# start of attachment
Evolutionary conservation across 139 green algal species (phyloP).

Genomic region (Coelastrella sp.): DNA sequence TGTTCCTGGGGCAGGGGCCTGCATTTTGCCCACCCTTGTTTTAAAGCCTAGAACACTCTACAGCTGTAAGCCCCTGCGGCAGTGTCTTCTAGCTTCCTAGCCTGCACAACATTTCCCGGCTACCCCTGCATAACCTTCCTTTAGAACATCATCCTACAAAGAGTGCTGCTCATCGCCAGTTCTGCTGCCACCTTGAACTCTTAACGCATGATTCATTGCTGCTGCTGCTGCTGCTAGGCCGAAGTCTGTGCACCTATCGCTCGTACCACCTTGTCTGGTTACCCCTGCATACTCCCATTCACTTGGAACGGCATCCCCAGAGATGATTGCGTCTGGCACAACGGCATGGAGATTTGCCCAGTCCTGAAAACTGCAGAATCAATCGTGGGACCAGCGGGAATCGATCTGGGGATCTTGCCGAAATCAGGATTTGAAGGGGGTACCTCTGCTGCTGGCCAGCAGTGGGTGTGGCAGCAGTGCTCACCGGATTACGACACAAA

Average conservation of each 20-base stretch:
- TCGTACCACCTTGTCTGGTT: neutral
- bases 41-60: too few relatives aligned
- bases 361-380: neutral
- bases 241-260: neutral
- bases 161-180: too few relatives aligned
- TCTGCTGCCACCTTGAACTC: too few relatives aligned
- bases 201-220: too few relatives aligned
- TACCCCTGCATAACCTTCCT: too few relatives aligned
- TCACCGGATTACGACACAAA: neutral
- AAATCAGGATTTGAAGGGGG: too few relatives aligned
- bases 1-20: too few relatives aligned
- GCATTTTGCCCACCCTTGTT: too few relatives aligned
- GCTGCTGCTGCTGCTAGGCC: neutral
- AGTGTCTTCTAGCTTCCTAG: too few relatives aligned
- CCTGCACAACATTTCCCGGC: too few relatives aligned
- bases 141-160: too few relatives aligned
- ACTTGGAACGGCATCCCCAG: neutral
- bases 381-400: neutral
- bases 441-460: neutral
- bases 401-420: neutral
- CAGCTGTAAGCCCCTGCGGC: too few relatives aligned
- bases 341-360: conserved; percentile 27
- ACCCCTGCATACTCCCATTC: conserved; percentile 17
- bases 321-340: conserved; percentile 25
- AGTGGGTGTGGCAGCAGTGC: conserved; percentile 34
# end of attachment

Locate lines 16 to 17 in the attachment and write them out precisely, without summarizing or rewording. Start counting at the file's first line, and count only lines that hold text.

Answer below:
- GCTGCTGCTGCTGCTAGGCC: neutral
- AGTGTCTTCTAGCTTCCTAG: too few relatives aligned